I walked into a church one time that knew I was coming in the Bay Area and was told no less than four times in the service and on paper and in greeting that I was welcomed. But the bulletin’s insider language and the lack of invitation to the coffee hour said otherwise. The rector’s turning aside to talk to someone else without a greeting or smile said otherwise. But it was the horrid coffee from a giant pot on a little table on the side of the room where I was being ignored at the coffee hour that really conveyed that the Rule of God did not Rule here. This was their place, and they were fine without me, thank me very much.
I am sure they didn’t notice when I left.
On the other hand, I was greeted at another church in the same town coming in the door early by a warm cup of really good Sumatran coffee, that was a little burnt even for a Sumatran coffee, but was handed to me by a member who showed me around and invited me to leave my cup outside the sanctuary. I went back frequently to Saint James and later served there. I would have joined Saint Gregory of Nyssa in San Francisco just for the care of the coffee hour that always appeared like a magic trick at the end of the Eucharist. They never left any doubt that you were welcomed.
These weren’t cafe coffees. They were small estate lot coffees brewed by the cup from a V60 pourover. They weren’t French or Italian. They were just signs of a welcome that was more than a line in a bulletin and a muttering at the Peace.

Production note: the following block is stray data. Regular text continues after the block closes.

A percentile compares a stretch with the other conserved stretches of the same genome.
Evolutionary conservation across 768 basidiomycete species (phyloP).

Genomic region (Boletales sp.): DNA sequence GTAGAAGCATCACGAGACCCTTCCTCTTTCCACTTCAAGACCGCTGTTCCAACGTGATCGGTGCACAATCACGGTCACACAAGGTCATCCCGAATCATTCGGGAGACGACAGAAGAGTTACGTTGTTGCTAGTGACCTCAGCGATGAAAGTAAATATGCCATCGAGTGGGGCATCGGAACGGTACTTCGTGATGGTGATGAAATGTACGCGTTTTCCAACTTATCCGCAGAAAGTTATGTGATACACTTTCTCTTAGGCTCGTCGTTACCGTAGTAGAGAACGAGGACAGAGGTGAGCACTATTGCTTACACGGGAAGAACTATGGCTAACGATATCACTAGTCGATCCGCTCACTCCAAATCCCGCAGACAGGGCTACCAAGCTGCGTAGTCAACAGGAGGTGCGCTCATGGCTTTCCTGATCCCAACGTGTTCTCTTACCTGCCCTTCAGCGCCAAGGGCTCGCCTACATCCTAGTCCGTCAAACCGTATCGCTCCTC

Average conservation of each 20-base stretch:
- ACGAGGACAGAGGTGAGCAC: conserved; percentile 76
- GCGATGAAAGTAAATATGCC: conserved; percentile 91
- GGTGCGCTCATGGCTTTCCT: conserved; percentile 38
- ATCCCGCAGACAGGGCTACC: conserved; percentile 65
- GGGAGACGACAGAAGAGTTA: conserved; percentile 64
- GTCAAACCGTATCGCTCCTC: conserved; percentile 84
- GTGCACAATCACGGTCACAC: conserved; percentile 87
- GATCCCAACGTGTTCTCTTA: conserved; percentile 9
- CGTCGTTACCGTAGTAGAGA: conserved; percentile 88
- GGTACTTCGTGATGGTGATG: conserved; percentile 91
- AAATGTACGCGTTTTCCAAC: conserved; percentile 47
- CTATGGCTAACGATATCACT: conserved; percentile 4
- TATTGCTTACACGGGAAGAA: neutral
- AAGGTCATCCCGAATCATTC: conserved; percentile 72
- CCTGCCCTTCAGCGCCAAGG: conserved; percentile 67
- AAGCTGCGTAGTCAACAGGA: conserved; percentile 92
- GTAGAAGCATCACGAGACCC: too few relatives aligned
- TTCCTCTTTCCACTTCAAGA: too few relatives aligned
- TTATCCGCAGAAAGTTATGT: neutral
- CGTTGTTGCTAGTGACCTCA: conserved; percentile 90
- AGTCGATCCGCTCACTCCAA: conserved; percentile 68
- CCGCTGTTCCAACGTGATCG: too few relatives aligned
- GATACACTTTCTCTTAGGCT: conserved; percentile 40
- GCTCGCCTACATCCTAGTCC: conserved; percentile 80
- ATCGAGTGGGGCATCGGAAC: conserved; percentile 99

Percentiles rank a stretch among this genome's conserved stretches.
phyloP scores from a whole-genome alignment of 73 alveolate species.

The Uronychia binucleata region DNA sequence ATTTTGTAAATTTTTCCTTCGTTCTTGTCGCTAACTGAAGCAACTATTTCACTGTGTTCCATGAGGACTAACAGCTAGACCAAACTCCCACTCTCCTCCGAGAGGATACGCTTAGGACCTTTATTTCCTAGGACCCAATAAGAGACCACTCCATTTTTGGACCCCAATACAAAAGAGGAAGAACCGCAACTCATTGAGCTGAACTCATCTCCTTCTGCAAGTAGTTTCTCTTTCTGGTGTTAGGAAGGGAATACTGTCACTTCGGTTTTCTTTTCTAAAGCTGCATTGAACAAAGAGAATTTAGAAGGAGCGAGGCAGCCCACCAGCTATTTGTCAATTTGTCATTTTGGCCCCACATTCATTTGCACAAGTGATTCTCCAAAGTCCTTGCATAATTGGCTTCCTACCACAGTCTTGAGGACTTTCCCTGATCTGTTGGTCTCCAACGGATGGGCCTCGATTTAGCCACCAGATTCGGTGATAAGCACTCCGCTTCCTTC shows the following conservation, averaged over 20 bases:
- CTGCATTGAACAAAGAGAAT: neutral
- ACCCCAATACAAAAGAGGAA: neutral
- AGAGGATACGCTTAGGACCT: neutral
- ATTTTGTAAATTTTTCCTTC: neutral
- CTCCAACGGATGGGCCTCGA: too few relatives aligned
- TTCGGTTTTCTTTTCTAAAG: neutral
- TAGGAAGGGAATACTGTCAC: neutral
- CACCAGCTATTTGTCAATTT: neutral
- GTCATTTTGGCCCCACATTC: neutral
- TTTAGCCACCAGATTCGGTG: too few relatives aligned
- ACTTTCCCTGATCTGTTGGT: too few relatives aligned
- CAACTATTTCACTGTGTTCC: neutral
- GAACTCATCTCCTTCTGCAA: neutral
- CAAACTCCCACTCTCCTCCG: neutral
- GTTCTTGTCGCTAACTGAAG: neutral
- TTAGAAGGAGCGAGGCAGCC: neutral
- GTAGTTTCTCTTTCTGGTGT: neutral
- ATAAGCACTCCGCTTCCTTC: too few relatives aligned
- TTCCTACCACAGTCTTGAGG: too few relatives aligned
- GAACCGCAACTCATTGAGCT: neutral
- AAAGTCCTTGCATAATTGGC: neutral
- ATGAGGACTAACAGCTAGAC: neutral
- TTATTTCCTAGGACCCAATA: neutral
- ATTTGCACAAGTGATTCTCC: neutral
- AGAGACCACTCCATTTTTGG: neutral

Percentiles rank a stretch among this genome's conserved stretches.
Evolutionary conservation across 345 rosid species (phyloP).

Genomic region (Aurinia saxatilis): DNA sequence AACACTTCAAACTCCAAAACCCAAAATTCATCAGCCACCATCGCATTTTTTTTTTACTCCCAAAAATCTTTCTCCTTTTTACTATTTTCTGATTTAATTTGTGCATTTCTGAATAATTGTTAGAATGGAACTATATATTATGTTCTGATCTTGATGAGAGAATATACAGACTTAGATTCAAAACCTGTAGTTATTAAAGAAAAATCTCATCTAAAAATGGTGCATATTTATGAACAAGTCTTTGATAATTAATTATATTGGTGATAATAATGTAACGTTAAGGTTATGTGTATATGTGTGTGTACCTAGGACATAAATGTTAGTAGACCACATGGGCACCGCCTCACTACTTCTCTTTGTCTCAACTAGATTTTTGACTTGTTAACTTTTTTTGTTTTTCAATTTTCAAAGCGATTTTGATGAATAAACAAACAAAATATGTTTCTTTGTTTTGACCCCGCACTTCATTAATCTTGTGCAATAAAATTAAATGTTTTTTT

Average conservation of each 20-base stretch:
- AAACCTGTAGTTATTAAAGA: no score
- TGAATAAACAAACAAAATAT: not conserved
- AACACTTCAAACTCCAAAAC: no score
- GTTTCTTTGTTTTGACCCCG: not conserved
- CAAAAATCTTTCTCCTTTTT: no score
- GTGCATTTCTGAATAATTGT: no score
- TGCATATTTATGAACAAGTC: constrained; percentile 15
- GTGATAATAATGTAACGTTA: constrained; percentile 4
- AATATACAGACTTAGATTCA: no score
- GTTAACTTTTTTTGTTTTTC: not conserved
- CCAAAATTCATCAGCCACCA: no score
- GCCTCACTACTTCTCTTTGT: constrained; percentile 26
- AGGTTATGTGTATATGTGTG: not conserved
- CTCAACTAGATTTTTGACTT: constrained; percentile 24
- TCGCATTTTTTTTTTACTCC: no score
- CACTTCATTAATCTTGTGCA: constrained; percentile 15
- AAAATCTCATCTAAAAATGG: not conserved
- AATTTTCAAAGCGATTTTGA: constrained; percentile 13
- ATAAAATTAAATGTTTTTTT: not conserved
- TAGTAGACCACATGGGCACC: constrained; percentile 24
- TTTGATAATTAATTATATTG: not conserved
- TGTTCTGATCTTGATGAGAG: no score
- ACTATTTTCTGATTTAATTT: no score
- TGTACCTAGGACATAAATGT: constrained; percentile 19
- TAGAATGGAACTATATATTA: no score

Good coffee is normal these days. When someone is coming over, we prepare. We makes sure to have good coffee to serve. Sure there is decaf, and you could get all Anglican and serve tea. But we show who matters in how we prepare for them.
Jesus is coming again, we proclaim every week in a thousand ways. We believe he will come in some amazing way, and maybe he will, only the Father knows. But I would just hate for Jesus to show up and have to search for a toxic cup of sludge on a folding table in the secret coffee hour.
I can only imagine how rough his reaction would be. Do you remember the cleansing of the temple? I doubt he would just walk out.
So look, get a Bunn or clean your old one. Buy decent coffee, at least what you would serve, and prepare for the day of the Lord.
*The image above is from our family photo album of our summer in the United Kingdom found here.